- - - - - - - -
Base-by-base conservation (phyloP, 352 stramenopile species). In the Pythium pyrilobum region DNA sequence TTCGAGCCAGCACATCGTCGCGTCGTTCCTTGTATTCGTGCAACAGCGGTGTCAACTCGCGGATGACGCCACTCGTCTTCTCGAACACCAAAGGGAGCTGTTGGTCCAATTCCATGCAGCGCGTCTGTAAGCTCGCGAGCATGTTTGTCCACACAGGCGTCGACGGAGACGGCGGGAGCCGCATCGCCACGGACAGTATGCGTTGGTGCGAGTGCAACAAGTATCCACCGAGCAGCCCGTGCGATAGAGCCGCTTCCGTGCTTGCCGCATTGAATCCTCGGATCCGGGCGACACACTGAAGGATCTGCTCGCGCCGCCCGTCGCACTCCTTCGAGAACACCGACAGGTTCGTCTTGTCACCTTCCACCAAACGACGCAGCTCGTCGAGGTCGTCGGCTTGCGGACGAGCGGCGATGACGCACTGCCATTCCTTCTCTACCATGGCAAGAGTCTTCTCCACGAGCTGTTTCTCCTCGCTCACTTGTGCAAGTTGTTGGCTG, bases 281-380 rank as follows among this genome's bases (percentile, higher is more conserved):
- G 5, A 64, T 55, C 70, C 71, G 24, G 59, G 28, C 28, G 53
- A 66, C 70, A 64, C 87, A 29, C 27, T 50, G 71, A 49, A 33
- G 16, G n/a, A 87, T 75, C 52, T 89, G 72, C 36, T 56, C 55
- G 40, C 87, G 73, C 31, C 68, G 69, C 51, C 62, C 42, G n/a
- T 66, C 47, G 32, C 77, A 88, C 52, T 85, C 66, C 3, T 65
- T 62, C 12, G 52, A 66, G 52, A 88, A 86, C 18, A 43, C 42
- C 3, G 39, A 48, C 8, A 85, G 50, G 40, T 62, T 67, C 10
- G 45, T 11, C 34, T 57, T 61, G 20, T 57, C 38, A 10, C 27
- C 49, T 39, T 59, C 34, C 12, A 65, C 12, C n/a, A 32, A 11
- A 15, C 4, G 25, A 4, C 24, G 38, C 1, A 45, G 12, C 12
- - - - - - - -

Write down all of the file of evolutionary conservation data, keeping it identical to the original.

Base-by-base conservation (phyloP, 352 stramenopile species). In the Pythium pyrilobum region DNA sequence TTCGAGCCAGCACATCGTCGCGTCGTTCCTTGTATTCGTGCAACAGCGGTGTCAACTCGCGGATGACGCCACTCGTCTTCTCGAACACCAAAGGGAGCTGTTGGTCCAATTCCATGCAGCGCGTCTGTAAGCTCGCGAGCATGTTTGTCCACACAGGCGTCGACGGAGACGGCGGGAGCCGCATCGCCACGGACAGTATGCGTTGGTGCGAGTGCAACAAGTATCCACCGAGCAGCCCGTGCGATAGAGCCGCTTCCGTGCTTGCCGCATTGAATCCTCGGATCCGGGCGACACACTGAAGGATCTGCTCGCGCCGCCCGTCGCACTCCTTCGAGAACACCGACAGGTTCGTCTTGTCACCTTCCACCAAACGACGCAGCTCGTCGAGGTCGTCGGCTTGCGGACGAGCGGCGATGACGCACTGCCATTCCTTCTCTACCATGGCAAGAGTCTTCTCCACGAGCTGTTTCTCCTCGCTCACTTGTGCAAGTTGTTGGCTG, bases 281-380 rank as follows among this genome's bases (percentile, higher is more conserved):
- G 5, A 64, T 55, C 70, C 71, G 24, G 59, G 28, C 28, G 53
- A 66, C 70, A 64, C 87, A 29, C 27, T 50, G 71, A 49, A 33
- G 16, G n/a, A 87, T 75, C 52, T 89, G 72, C 36, T 56, C 55
- G 40, C 87, G 73, C 31, C 68, G 69, C 51, C 62, C 42, G n/a
- T 66, C 47, G 32, C 77, A 88, C 52, T 85, C 66, C 3, T 65
- T 62, C 12, G 52, A 66, G 52, A 88, A 86, C 18, A 43, C 42
- C 3, G 39, A 48, C 8, A 85, G 50, G 40, T 62, T 67, C 10
- G 45, T 11, C 34, T 57, T 61, G 20, T 57, C 38, A 10, C 27
- C 49, T 39, T 59, C 34, C 12, A 65, C 12, C n/a, A 32, A 11
- A 15, C 4, G 25, A 4, C 24, G 38, C 1, A 45, G 12, C 12